The blessed one invited the Tsar to visit his cell under the bell tower. When the Tsar arrived at the cell of the saint, he said, “Hush, come in and have a drink of water from us, there is no reason you should shun it.” Then the holy fool offered the Tsar a piece of raw meat.

“I am a Christian and do not eat meat during Lent”, said Ivan to him. “But you drink human blood,” the saint replied.

Frightened by the fulfillment of the saint’s prophecy and denounced for his wicked deeds, Ivan the Terrible ordered a stop to the looting and fled from the city. The Oprichniki, witnessing this, wrote: “The mighty tyrant … departed beaten and shamed, driven off as though by an enemy. Thus did a worthless beggar terrify and drive off the Tsar with his multitude of a thousand soldiers.”

Blessed Nicholas died on February 28, 1576 and was buried in the Trinity cathedral of the city he had saved. Such honors were granted only to the Pskov princes, and later on, to bishops.

Nicholas Pskov

The local veneration of the saint began five years after his death. In the year 1581, during a siege of Pskov by the soldiers of the Polish king Stephen Bathory, the Mother of God appeared to the blacksmith Dorotheus together with a number of Pskov saints praying for the city. Among these was Blessed Nicholas (the account about the Pskov-Protection Icon of the Mother of God is found under October 1).

At the Trinity cathedral they still venerate the relics of Blessed Nicholas of Pskov, who was “a holy fool in the flesh, and by assuming this holy folly he became a citizen of the heavenly Jerusalem” (Troparion). He also “transformed the Tsar’s wild thoughts into mercy” (Kontakion).”

From: https://oca.org/saints/lives/2009/02/28/100616-blessed-nicholas-salos-of-pskov-the-fool-for-christ

See: http://www.pravoslavie.ru/101431.html


Three-Hundred Sayings

Posted in Uncategorized on March 11, 2018 by citydesert

Three-Hundred Sayings of the Ascetics of the Orthodox Church Compiled by Fr George Maksimov, Russian Orthodox Mission Society of Saint Serapion Kozheozersky, Moscow, 2012

300 Sayings cover

“The book that you are holding in your hands has been compiled in order to enable the reader to touch the spiritual experience of the Christian East. Collected here are three-hundred sayings of over fifty Orthodox saints from Palestine, Syria, Egypt, Greece, Russia, Serbia, Montenegro, and Georgia. Since the Western Church was part of the family of Orthodox Churches for the first thousand years after the birth of Christ, you may also find in our compilation the sayings of saints who lived in the territory of contemporary Italy, England, France, and Tunis. All of this is part of the spiritual inheritance of the Orthodox Church.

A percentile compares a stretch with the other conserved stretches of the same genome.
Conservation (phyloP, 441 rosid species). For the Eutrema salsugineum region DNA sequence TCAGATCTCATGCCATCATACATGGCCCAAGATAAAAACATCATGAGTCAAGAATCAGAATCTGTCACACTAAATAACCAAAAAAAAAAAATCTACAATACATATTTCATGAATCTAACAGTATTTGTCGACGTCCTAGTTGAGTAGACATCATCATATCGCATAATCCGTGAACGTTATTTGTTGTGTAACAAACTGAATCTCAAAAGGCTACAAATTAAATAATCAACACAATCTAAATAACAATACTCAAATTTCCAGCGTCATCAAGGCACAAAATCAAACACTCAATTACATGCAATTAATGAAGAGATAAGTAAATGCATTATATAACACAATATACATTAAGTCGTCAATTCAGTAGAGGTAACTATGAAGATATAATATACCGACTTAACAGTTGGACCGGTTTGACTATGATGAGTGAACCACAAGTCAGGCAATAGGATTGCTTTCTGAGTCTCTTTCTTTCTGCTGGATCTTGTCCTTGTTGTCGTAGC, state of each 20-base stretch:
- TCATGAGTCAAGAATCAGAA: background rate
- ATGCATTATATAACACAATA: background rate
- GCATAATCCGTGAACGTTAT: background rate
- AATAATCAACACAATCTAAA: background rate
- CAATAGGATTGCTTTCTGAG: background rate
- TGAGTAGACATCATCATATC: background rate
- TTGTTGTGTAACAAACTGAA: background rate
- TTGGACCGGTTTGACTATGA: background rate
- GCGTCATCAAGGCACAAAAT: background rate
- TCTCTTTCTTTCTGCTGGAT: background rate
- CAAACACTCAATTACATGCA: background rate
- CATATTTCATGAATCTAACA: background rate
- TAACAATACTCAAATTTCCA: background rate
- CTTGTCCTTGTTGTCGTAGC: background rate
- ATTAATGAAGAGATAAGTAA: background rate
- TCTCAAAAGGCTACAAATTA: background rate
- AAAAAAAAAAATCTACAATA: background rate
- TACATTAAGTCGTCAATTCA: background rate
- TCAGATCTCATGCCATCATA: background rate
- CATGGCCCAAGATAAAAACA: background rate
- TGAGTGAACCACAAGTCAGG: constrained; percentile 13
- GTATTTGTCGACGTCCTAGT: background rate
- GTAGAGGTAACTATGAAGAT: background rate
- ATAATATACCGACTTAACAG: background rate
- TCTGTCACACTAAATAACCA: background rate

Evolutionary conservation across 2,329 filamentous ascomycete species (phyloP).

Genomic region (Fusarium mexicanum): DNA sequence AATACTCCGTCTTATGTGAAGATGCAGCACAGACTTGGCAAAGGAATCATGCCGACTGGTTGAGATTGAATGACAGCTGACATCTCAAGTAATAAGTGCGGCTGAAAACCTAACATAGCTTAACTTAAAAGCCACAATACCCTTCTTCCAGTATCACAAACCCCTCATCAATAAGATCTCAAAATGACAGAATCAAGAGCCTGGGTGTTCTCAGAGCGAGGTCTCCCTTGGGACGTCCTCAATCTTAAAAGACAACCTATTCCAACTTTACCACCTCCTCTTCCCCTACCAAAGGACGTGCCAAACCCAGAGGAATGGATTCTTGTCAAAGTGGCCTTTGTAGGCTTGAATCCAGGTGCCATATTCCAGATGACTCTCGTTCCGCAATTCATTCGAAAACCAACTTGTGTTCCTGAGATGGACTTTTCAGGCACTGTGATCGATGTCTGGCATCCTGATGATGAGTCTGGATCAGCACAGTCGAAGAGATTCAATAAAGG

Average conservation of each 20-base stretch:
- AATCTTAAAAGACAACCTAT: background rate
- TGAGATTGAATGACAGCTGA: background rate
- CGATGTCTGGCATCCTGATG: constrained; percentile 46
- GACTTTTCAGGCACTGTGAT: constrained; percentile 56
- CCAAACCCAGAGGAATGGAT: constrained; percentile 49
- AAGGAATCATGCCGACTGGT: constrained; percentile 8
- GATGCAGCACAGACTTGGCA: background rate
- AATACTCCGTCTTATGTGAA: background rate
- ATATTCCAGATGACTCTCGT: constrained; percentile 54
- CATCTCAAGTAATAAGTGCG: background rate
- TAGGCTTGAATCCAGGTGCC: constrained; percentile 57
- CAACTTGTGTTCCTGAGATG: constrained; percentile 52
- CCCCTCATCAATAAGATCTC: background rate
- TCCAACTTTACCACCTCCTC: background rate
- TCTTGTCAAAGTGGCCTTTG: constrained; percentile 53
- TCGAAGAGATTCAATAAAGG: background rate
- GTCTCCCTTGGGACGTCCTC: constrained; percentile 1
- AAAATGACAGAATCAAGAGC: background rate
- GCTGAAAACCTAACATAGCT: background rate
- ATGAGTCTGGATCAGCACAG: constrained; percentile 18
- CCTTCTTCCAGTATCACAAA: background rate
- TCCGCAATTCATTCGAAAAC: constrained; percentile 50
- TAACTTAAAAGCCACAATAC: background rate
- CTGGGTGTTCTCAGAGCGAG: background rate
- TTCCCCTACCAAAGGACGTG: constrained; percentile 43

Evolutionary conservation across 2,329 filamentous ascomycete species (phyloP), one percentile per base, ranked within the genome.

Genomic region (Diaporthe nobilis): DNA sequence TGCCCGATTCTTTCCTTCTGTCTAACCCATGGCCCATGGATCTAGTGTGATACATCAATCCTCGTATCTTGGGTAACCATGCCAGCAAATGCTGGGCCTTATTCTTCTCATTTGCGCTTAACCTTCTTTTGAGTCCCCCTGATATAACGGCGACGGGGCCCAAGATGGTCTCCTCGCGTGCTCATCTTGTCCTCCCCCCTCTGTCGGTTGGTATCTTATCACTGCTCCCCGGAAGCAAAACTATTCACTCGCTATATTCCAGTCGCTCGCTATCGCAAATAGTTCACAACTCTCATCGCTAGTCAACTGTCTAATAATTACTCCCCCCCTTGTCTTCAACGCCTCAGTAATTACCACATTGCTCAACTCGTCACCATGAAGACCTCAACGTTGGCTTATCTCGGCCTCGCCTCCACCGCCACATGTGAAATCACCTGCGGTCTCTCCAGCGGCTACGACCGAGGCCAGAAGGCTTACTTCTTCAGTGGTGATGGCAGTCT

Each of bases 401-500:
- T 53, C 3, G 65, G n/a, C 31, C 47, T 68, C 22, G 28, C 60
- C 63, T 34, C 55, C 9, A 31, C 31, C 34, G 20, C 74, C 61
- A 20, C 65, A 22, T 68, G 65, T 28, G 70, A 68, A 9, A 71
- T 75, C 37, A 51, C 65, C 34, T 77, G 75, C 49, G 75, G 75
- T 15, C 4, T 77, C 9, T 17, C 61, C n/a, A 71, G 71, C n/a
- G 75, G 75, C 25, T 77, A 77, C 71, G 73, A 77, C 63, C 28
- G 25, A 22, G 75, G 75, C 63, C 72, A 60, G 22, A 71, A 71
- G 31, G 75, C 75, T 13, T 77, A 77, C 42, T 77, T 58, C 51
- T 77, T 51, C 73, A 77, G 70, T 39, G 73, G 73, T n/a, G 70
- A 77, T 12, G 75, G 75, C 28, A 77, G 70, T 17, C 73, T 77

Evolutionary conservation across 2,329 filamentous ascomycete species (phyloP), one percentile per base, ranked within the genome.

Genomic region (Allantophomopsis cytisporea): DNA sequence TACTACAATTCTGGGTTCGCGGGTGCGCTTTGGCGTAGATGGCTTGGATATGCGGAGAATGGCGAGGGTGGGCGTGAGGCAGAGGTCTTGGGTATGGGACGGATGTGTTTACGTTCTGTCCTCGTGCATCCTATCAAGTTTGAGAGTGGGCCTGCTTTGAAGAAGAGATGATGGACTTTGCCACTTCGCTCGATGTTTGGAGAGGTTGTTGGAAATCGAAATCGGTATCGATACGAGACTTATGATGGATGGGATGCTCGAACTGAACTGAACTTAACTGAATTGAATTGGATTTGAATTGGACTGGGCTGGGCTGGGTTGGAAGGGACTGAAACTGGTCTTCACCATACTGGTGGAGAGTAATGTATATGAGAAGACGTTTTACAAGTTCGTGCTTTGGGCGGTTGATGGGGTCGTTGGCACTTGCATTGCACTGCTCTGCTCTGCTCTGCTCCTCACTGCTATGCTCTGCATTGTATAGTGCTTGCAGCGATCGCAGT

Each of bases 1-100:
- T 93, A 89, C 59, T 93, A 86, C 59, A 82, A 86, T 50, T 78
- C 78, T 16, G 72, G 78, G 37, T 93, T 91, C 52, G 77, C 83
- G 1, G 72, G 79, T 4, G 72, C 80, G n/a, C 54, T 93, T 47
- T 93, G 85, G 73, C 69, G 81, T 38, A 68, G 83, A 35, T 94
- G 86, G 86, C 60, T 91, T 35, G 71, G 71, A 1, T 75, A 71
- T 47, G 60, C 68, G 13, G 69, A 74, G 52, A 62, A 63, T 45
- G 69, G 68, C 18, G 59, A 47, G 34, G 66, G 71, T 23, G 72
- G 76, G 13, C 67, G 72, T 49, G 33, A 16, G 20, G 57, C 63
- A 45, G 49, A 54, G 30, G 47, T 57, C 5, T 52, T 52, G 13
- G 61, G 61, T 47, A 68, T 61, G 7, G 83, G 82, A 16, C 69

The earliest of these sayings was written in the second half of the first century. The most recent was written in the second half of the twentieth century. No matter where they lived, when they lived, or who they were, the Orthodox Saints speak of a single spiritual reality, and therefore their sayings harmoniously compliment one another. In the nineteenth century, St. Ignatius Brianchaninov made this observation: “When on a clear fall night I gaze upon the clear heavens, illumined by innumerable stars that send out a single light, then I say to myself: thus are the writings of the holy fathers. When on a summer’s day I gaze upon the wide sea, covered with a multitude of distinct waves, driven by a single wind to a single end, a single pier, then I say to myself: such are the writings of the fathers. When I hear a well-ordered choir, in which different voices sing a single hymn in shimmering harmony, then I say to myself: such are the writings of the fathers.””

The text of this work is available on-line at: http://orthodox.cn/patristics/300sayings_en.htm

300 Sayings extract

Extracts from The Sayings:

A Christian must be courteous to all. His words and deeds should breath with the grace of the Holy Spirit, which abides in his soul, so that in this way he might glorify the name of God. He who regulates all of his speech also regulates all of his actions. He who keeps watch over the words he is about say also keeps watch over the deeds he intends to do, and he never goes out of the bounds good and benevolent conduct. The graceful speech of a Christian is characterized by delicateness and politeness. This fact, born of love, produces peace and joy. On the other hand, boorishness gives birth to hatred, enmity, affliction, competitiveness, disorder and wars.
(St. Nektarius of Aegina, The Path to Happiness, 7)

Whoever will not love his enemies cannot know the Lord and the sweetness of the Holy Spirit. The Holy Spirit teaches us to love our enemies in such way that we pity their souls as if they were our own children.
(St. Silouan the Athonite, Writings, I.11)

Fasting, prayer, alms, and every other good Christian deed is good in itself, but the purpose of the Christian life consists not only in the fulfillment of one or another of them. The true purpose of our Christian life is the acquisition of the Holy Spirit of God. But fasting, prayer, alms and every good deed done for the sake of Christ is a means to the attainment of the Holy Spirit. Note that only good deeds done for the sake of Christ bear the fruit of the Holy Spirit. Everything else that is not done for the sake of Christ, even if it is good, does not bring us a reward in the life to come, not does it bring the grace of God in this life. This is why our Lord Jesus Christ said, “Whoever gathereth not with me scattereth” (Matt. 12:30).
(St. Seraphim of Sarov, Conversation on the Goal of the Christian Life)


Posted in Uncategorized on March 10, 2018 by citydesert